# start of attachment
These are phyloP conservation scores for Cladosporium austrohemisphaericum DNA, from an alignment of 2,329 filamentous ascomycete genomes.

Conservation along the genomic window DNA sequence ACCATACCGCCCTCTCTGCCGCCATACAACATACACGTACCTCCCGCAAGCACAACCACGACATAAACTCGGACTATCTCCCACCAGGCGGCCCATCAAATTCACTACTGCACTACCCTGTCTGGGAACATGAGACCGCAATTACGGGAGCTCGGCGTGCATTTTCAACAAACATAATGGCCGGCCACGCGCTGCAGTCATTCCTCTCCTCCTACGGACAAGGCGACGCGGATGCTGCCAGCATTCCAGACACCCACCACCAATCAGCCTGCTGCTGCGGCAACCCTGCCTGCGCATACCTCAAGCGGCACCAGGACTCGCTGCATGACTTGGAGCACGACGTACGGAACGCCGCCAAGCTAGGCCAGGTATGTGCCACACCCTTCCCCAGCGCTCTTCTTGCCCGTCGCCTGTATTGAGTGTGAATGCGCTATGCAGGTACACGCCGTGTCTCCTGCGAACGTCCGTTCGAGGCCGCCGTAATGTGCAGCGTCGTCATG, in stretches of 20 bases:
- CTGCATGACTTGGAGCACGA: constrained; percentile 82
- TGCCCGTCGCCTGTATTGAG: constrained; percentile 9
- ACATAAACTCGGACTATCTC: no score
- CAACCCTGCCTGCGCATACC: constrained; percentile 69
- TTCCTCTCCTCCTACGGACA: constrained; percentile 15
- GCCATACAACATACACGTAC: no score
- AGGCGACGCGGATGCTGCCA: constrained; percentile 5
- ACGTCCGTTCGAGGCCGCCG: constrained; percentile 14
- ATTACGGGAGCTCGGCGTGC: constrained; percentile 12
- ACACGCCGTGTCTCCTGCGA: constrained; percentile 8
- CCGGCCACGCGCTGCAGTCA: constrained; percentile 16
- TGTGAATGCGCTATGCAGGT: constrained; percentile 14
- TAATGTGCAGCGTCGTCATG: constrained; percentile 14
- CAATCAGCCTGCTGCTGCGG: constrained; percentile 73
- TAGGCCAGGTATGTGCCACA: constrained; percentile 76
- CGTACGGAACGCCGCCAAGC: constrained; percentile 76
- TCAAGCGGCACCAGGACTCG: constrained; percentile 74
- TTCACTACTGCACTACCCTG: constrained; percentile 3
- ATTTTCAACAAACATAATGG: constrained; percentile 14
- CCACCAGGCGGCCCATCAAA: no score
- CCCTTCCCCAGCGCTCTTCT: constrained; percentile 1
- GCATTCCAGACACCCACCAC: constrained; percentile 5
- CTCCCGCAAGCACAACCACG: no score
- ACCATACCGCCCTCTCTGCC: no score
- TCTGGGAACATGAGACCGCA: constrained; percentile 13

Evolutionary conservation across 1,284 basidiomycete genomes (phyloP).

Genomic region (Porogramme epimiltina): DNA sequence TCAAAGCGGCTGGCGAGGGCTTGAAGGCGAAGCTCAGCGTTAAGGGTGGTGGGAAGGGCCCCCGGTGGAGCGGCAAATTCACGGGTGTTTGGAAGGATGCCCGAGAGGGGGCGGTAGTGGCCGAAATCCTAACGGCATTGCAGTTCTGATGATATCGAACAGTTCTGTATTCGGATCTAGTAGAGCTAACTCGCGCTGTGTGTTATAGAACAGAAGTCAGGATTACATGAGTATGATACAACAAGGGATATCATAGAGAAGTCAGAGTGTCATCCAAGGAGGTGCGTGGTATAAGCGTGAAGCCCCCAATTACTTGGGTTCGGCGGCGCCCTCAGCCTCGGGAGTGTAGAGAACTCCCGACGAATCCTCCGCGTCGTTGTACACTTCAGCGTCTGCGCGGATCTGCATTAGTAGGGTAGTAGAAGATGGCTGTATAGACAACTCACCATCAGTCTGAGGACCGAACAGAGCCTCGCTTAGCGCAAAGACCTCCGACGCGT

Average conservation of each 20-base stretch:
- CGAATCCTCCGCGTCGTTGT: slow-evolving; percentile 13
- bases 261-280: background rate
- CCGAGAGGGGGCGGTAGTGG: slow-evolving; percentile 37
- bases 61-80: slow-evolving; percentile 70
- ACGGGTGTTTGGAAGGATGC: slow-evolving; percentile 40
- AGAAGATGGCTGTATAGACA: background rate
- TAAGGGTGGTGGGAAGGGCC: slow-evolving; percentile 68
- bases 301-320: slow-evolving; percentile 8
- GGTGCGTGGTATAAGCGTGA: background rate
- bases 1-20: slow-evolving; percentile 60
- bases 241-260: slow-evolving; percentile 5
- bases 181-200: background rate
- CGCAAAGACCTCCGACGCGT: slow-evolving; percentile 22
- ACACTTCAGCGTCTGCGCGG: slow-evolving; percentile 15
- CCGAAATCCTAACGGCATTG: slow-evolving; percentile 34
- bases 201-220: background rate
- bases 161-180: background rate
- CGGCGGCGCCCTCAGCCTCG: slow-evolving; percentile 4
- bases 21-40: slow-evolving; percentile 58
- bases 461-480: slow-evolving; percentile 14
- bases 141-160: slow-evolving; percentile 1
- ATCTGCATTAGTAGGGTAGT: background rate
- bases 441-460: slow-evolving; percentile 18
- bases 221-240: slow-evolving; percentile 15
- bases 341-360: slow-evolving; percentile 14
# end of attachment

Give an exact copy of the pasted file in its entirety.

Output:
These are phyloP conservation scores for Cladosporium austrohemisphaericum DNA, from an alignment of 2,329 filamentous ascomycete genomes.

Conservation along the genomic window DNA sequence ACCATACCGCCCTCTCTGCCGCCATACAACATACACGTACCTCCCGCAAGCACAACCACGACATAAACTCGGACTATCTCCCACCAGGCGGCCCATCAAATTCACTACTGCACTACCCTGTCTGGGAACATGAGACCGCAATTACGGGAGCTCGGCGTGCATTTTCAACAAACATAATGGCCGGCCACGCGCTGCAGTCATTCCTCTCCTCCTACGGACAAGGCGACGCGGATGCTGCCAGCATTCCAGACACCCACCACCAATCAGCCTGCTGCTGCGGCAACCCTGCCTGCGCATACCTCAAGCGGCACCAGGACTCGCTGCATGACTTGGAGCACGACGTACGGAACGCCGCCAAGCTAGGCCAGGTATGTGCCACACCCTTCCCCAGCGCTCTTCTTGCCCGTCGCCTGTATTGAGTGTGAATGCGCTATGCAGGTACACGCCGTGTCTCCTGCGAACGTCCGTTCGAGGCCGCCGTAATGTGCAGCGTCGTCATG, in stretches of 20 bases:
- CTGCATGACTTGGAGCACGA: constrained; percentile 82
- TGCCCGTCGCCTGTATTGAG: constrained; percentile 9
- ACATAAACTCGGACTATCTC: no score
- CAACCCTGCCTGCGCATACC: constrained; percentile 69
- TTCCTCTCCTCCTACGGACA: constrained; percentile 15
- GCCATACAACATACACGTAC: no score
- AGGCGACGCGGATGCTGCCA: constrained; percentile 5
- ACGTCCGTTCGAGGCCGCCG: constrained; percentile 14
- ATTACGGGAGCTCGGCGTGC: constrained; percentile 12
- ACACGCCGTGTCTCCTGCGA: constrained; percentile 8
- CCGGCCACGCGCTGCAGTCA: constrained; percentile 16
- TGTGAATGCGCTATGCAGGT: constrained; percentile 14
- TAATGTGCAGCGTCGTCATG: constrained; percentile 14
- CAATCAGCCTGCTGCTGCGG: constrained; percentile 73
- TAGGCCAGGTATGTGCCACA: constrained; percentile 76
- CGTACGGAACGCCGCCAAGC: constrained; percentile 76
- TCAAGCGGCACCAGGACTCG: constrained; percentile 74
- TTCACTACTGCACTACCCTG: constrained; percentile 3
- ATTTTCAACAAACATAATGG: constrained; percentile 14
- CCACCAGGCGGCCCATCAAA: no score
- CCCTTCCCCAGCGCTCTTCT: constrained; percentile 1
- GCATTCCAGACACCCACCAC: constrained; percentile 5
- CTCCCGCAAGCACAACCACG: no score
- ACCATACCGCCCTCTCTGCC: no score
- TCTGGGAACATGAGACCGCA: constrained; percentile 13

Evolutionary conservation across 1,284 basidiomycete genomes (phyloP).

Genomic region (Porogramme epimiltina): DNA sequence TCAAAGCGGCTGGCGAGGGCTTGAAGGCGAAGCTCAGCGTTAAGGGTGGTGGGAAGGGCCCCCGGTGGAGCGGCAAATTCACGGGTGTTTGGAAGGATGCCCGAGAGGGGGCGGTAGTGGCCGAAATCCTAACGGCATTGCAGTTCTGATGATATCGAACAGTTCTGTATTCGGATCTAGTAGAGCTAACTCGCGCTGTGTGTTATAGAACAGAAGTCAGGATTACATGAGTATGATACAACAAGGGATATCATAGAGAAGTCAGAGTGTCATCCAAGGAGGTGCGTGGTATAAGCGTGAAGCCCCCAATTACTTGGGTTCGGCGGCGCCCTCAGCCTCGGGAGTGTAGAGAACTCCCGACGAATCCTCCGCGTCGTTGTACACTTCAGCGTCTGCGCGGATCTGCATTAGTAGGGTAGTAGAAGATGGCTGTATAGACAACTCACCATCAGTCTGAGGACCGAACAGAGCCTCGCTTAGCGCAAAGACCTCCGACGCGT

Average conservation of each 20-base stretch:
- CGAATCCTCCGCGTCGTTGT: slow-evolving; percentile 13
- bases 261-280: background rate
- CCGAGAGGGGGCGGTAGTGG: slow-evolving; percentile 37
- bases 61-80: slow-evolving; percentile 70
- ACGGGTGTTTGGAAGGATGC: slow-evolving; percentile 40
- AGAAGATGGCTGTATAGACA: background rate
- TAAGGGTGGTGGGAAGGGCC: slow-evolving; percentile 68
- bases 301-320: slow-evolving; percentile 8
- GGTGCGTGGTATAAGCGTGA: background rate
- bases 1-20: slow-evolving; percentile 60
- bases 241-260: slow-evolving; percentile 5
- bases 181-200: background rate
- CGCAAAGACCTCCGACGCGT: slow-evolving; percentile 22
- ACACTTCAGCGTCTGCGCGG: slow-evolving; percentile 15
- CCGAAATCCTAACGGCATTG: slow-evolving; percentile 34
- bases 201-220: background rate
- bases 161-180: background rate
- CGGCGGCGCCCTCAGCCTCG: slow-evolving; percentile 4
- bases 21-40: slow-evolving; percentile 58
- bases 461-480: slow-evolving; percentile 14
- bases 141-160: slow-evolving; percentile 1
- ATCTGCATTAGTAGGGTAGT: background rate
- bases 441-460: slow-evolving; percentile 18
- bases 221-240: slow-evolving; percentile 15
- bases 341-360: slow-evolving; percentile 14